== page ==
Hokkaido's Daisetsuzan mountain About three-fourths of Japan’s land surface is mountainous. The Chubu Region of central Honshu is known as “the roof of Japan” and has many mountains which are more than 3,000 meters high. Japan’s highest mountain is Mt. Fuji (3,776 meters) on the border of Yamanashi and Shizuoka Prefectures. Japan’s secondhighest peak is Kitadake in Yamanashi Prefecture, at 3,192 meters, and its thirdhighest peak is Hotakadake at 3,190 meters, on the border between Nagano and Gifu Prefectures. Mt. Fuji Japan’s highest peak, Mt. Fuji, is seen here from Lake Kawaguchi in April. It remains covered in snow until June. [Source: Web-Japan, Ministry of Foreign Affairs, Japan]
“As it is situated along the circum-Pacific volcanic belt, Japan has several volcanic regions---usually considered to number seven “from the far north to the far south. Of the total number of volcanoes, approximately 80 are active, including Mt. Mihara on Izu Oshima island, Mt. Asama on the border between Nagano and Gunma Prefectures, and Mt. Aso in Kumamoto Prefecture. Japan has almost 1/10 of the world’s approximately 840 active volcanoes, even though it has only about l/400 of the world’s land area. Mt. Fuji, which has been dormant since its last eruption in 1707, is by no means incapable of erupting again in our lifetimes. Though volcanoes can cause great harm through large eruptions, they also contribute an incalculable tourist resource. Touristic areas such as Nikko, Hakone, and the Izu Peninsula, for example, are famous for their hot springs and attractive scenery of volcanic mountains. [Ibid]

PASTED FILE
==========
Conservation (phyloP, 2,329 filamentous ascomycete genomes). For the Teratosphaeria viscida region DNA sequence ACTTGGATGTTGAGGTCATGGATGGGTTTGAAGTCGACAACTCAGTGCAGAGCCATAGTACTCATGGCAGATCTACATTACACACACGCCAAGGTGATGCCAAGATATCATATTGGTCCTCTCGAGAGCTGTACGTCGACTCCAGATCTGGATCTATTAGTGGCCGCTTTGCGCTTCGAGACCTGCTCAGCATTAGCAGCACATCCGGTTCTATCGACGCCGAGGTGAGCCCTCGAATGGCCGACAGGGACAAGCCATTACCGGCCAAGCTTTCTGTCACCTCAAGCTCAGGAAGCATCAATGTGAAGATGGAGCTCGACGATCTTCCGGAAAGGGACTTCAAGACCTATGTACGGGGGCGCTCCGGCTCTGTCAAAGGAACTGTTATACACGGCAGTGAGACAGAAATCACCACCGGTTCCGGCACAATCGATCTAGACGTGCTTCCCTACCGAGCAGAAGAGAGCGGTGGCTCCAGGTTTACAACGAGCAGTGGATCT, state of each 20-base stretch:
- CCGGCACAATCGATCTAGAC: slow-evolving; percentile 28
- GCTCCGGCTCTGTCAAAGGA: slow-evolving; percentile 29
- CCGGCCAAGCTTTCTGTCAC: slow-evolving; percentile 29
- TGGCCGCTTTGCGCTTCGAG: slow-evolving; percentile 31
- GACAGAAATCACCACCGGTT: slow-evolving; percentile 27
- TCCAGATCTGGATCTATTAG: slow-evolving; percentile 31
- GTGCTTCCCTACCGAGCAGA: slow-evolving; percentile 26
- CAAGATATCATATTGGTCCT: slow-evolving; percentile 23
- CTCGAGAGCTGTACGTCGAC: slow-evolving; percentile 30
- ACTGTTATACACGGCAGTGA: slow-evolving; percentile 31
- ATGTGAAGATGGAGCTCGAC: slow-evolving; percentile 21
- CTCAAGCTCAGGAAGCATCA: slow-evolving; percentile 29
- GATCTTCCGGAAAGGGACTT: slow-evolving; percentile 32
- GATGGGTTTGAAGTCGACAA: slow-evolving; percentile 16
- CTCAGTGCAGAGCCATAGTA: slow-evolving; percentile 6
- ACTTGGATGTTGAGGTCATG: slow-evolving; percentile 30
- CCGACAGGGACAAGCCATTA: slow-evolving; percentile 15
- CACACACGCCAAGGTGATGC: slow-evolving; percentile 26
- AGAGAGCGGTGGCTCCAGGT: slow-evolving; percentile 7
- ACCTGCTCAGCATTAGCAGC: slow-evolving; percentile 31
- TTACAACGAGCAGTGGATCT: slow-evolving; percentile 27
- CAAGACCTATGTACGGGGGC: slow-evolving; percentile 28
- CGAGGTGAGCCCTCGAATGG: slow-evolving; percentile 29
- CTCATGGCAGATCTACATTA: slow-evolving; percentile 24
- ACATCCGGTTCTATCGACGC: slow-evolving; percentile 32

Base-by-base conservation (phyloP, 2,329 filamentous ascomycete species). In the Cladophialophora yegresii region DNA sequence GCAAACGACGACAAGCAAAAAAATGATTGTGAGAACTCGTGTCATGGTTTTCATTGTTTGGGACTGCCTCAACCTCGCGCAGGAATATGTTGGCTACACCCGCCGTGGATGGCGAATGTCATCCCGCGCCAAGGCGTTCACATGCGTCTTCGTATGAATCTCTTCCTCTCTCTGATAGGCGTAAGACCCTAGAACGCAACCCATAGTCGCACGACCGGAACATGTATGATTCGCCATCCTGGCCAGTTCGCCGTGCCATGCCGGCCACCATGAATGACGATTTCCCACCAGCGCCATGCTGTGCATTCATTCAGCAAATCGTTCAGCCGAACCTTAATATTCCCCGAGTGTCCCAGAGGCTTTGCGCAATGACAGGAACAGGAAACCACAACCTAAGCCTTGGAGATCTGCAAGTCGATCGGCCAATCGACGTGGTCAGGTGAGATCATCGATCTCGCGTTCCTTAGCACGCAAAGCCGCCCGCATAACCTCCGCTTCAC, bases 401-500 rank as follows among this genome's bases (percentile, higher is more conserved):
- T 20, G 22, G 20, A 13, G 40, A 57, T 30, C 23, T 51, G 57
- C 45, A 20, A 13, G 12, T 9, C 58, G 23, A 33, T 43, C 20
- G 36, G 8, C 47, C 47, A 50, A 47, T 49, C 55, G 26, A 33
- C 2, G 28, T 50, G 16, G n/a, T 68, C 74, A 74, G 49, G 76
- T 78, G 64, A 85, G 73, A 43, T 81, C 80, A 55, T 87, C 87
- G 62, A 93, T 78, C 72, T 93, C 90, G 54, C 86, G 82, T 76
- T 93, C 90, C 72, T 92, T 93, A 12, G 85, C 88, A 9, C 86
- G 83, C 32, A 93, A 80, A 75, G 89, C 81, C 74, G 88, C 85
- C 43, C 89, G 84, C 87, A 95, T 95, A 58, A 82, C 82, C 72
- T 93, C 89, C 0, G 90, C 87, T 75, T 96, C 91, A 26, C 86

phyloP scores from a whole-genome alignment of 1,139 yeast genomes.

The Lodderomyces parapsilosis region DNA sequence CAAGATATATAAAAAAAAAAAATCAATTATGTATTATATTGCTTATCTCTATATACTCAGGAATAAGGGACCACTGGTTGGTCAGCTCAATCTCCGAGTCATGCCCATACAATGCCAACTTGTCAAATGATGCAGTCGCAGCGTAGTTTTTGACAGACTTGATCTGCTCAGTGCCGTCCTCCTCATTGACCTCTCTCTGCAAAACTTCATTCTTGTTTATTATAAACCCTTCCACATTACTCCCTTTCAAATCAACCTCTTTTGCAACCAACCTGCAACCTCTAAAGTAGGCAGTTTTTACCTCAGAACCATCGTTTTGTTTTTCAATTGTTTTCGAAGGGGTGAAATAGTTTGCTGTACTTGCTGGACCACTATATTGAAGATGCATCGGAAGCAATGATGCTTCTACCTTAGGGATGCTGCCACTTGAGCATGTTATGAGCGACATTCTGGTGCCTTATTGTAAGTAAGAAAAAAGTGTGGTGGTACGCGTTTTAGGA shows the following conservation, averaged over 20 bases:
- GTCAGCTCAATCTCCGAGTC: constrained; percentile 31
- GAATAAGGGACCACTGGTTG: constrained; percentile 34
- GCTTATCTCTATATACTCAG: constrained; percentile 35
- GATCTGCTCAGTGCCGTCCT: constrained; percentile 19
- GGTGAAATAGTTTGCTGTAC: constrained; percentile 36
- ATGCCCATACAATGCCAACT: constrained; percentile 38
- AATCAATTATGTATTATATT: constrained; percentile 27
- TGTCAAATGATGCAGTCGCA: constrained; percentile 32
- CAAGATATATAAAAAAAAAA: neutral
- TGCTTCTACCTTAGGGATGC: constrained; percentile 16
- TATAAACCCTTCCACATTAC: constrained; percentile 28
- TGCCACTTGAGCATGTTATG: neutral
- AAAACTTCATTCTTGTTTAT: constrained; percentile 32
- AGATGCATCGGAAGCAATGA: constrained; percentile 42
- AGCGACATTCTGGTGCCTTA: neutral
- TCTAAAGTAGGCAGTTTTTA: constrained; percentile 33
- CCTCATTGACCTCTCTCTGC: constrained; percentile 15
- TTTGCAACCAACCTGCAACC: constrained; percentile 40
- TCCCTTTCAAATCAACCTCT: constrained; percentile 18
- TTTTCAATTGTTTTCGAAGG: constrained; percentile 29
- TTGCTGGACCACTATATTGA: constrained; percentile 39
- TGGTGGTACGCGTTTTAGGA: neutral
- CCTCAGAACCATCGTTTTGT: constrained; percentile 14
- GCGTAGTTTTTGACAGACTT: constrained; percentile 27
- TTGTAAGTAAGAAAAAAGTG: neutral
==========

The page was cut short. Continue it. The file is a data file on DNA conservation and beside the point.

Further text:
“As all these volcanoes attest, the Earth’s crust beneath the Japanese archipelago is unstable and full of energy. Thus Japan is among those countries most likely to suffer from earthquakes. Every year there are approximately 1,000 earthquakes which are strong enough to be felt. In January 1995, the Great Hanshin-Awaji Earthquake killed approximately 6,000 people, injured over 40,000, and left 200,000 homeless. An earthquake in Niigata Prefecture in October 2004 left over 60 people dead and more than 4,700 injured. In March 2011, a magnitude 9 earthquake was recorded off the coast of Sanriku (Tohoku) in the Pacific Ocean, and the ensuing tsunami, more than 10m high in places, hit the coast across a vast region from Tohoku to Kanto. The number of dead and missing after the earthquake and tsunami reached nearly 20,000. [Ibid]
Geographical Names and Japan